Free association finds expression most famously, and perhaps most Jewishly, in psychoanalysis. But it is an essential component of all creativity. For example this line from David Berman’s poem, “If There Was a Book About This Hallway.”
If Christ had died in a hallway we might pray in hallways
or wear little golden hallways around our necks.
Ever since I read that I find myself pondering, now and then, unprovoked, what a hallway would look like rendered into an amulet.
There is a strong current of aphorism in Berman’s poetry. Another line I think of and quote often: “Souvenirs only remind you of buying them.” I look at the souvenirs in my house. Accumulations from travels near and far. I live among these objects but see them only now and then. And when I see them, and really look at them, I sometimes remember buying them. Sometimes I just think of that line.
I was standing at The Other Deli. It was on 93rd Street and Broadway, on the southwest corner. Across the street, on the northwest corner, was another Korean deli. My deli. They were side by side, or face to face, depending on how you looked at it. Sometimes, when the flowers that ran along their perimeters were especially abundant and blooming, they seemed to be literally bristling at one another. I imagined the sense of rivalry to be intense to the point of primal.
I kept it simple by patronizing the deli that was on my side of the street. But now and then I would patronize The Other Deli, I don’t know why. Maybe I was hedging with karma, the way people and corporations will sometimes give to both candidates running for the same elected position. It was late one night at The Other Deli, under fluorescent lights, that I had my first encounter with the Silver Jews.
If you hired some viral marketer to promote the Silver Jews in 1994 you couldn’t have done better than this: You take a pasty white guy, dress him in punk rock rags, and have him shave an X into the top of his head, otherwise covered with hair. It looked a lot like male pattern balding—this was disturbing, as it was surely meant to be. This young white punk in line in front of me was holding a record. A single album, which he put down flat on the counter as he paid. By 1994 the LP was already a novelty, maybe even more than it is now because it was merely obsolete and had not yet attained fetish status. So, you had a pale, reverse Mohawk punk on whose album cover was a German expressionist hodge-podge with some blue in it and the words, “Silver Jews.” It could not have been a more glamorous, ennobling, mysterious introduction to a band. I thought, “Cool name.”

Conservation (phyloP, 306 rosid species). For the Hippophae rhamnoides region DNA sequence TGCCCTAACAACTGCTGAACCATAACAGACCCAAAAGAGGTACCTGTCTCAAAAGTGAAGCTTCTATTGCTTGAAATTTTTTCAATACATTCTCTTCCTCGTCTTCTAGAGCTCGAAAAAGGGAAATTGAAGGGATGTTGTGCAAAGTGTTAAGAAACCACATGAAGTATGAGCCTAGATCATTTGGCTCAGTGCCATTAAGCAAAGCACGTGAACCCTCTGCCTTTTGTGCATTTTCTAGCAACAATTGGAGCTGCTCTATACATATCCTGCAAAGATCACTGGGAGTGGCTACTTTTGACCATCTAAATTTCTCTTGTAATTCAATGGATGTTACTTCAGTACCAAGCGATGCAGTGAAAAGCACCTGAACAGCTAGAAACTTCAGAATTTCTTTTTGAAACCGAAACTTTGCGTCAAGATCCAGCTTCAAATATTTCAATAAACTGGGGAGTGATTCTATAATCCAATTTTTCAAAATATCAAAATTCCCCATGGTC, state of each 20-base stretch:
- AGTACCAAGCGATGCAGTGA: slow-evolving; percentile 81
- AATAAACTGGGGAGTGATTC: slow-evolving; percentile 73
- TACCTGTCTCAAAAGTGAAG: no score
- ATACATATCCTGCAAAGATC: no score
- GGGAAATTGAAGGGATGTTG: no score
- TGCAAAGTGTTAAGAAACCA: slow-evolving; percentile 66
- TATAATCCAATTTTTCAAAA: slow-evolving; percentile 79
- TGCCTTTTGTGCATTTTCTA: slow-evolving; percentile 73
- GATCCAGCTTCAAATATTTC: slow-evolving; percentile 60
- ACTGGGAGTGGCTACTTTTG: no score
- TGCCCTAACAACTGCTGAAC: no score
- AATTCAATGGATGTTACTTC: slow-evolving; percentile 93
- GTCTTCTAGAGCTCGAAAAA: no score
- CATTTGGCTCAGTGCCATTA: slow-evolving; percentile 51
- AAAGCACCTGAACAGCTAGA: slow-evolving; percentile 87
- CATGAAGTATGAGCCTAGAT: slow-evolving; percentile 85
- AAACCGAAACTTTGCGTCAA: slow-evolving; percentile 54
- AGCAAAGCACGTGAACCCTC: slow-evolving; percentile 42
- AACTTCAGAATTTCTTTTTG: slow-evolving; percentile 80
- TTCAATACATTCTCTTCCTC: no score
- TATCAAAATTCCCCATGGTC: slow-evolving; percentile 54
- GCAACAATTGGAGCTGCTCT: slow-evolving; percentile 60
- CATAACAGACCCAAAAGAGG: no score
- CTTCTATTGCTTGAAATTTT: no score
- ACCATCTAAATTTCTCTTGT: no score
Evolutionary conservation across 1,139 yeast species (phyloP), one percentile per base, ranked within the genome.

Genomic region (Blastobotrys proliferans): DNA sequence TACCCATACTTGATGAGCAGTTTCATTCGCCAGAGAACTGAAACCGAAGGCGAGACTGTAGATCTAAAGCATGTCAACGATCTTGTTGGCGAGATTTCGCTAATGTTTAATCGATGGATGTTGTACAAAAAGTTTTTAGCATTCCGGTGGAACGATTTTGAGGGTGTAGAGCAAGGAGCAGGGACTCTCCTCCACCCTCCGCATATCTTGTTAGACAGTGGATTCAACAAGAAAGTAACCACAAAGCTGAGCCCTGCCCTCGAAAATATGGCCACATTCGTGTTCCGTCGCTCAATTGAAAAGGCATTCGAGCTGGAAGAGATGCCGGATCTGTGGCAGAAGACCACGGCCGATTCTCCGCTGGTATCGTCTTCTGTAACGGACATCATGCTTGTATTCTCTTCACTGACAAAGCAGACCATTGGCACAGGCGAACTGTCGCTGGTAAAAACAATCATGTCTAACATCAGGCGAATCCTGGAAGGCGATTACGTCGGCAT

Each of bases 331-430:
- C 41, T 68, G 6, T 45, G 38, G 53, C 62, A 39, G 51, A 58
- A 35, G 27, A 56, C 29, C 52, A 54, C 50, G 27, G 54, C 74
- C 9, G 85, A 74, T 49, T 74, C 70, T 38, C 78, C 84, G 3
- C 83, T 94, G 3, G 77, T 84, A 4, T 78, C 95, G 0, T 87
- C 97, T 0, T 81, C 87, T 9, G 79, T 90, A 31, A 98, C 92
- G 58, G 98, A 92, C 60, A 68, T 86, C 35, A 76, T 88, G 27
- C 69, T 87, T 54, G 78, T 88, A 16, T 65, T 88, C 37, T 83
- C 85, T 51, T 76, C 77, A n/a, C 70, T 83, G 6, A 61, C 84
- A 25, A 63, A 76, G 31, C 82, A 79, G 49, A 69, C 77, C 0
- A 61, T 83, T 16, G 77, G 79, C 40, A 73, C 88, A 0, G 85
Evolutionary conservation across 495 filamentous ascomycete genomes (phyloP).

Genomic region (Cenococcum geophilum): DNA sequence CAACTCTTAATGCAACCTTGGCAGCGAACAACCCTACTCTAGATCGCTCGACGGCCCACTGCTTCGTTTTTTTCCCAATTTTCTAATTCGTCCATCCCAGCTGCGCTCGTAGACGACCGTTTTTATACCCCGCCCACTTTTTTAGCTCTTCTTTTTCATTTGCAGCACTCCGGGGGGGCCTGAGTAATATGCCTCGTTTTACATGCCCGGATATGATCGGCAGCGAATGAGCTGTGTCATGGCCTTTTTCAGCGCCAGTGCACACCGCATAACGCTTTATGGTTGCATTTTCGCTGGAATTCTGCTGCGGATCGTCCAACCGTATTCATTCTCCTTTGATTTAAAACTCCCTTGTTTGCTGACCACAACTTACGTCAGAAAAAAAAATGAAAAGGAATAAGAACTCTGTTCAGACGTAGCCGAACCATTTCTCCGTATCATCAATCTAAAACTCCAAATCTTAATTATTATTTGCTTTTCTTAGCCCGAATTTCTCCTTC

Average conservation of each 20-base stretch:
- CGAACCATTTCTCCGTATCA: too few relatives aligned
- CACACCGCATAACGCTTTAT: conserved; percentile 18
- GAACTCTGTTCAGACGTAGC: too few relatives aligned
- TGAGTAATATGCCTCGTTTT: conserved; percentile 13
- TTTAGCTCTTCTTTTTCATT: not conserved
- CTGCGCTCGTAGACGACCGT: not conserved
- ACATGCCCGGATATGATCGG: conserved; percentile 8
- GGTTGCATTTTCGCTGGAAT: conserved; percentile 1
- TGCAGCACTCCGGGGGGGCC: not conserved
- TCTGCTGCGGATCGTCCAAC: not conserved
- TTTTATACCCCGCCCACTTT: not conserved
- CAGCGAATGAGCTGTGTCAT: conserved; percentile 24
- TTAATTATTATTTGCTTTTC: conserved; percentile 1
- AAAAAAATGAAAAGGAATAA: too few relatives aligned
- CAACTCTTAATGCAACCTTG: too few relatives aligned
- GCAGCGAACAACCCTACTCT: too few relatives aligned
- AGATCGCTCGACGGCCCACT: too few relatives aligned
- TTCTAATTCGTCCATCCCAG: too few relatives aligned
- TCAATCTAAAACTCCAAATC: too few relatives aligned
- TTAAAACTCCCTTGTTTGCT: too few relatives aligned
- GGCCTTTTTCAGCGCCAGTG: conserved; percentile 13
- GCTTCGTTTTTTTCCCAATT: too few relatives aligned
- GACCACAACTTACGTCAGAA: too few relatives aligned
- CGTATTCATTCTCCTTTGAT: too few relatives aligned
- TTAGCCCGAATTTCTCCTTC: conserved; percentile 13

There is a genius to defying expectations. David Berman is that kind of genius. Even the most famously manic reinventors tend to morph within their chosen medium. But Berman is a mixed-medium guy. He gets in bed with a medium—music, or poetry, or Judaism, or muckraking journalism. (This list feels like an IQ test question: Which one does not belong? Is Judaism a medium? Like acrylic paint or clay? Like the Internet? Something that a creator gives shape to? Or is it a medium in that other sense of communicating with the unseen and unknown? With the dead?) He does something magical in the dark, produces a record, or a book of poems, and the next morning he’s gone.
The Rankin-Bass animated specials are yuletide staples, so why do they look Jewish and sound gay?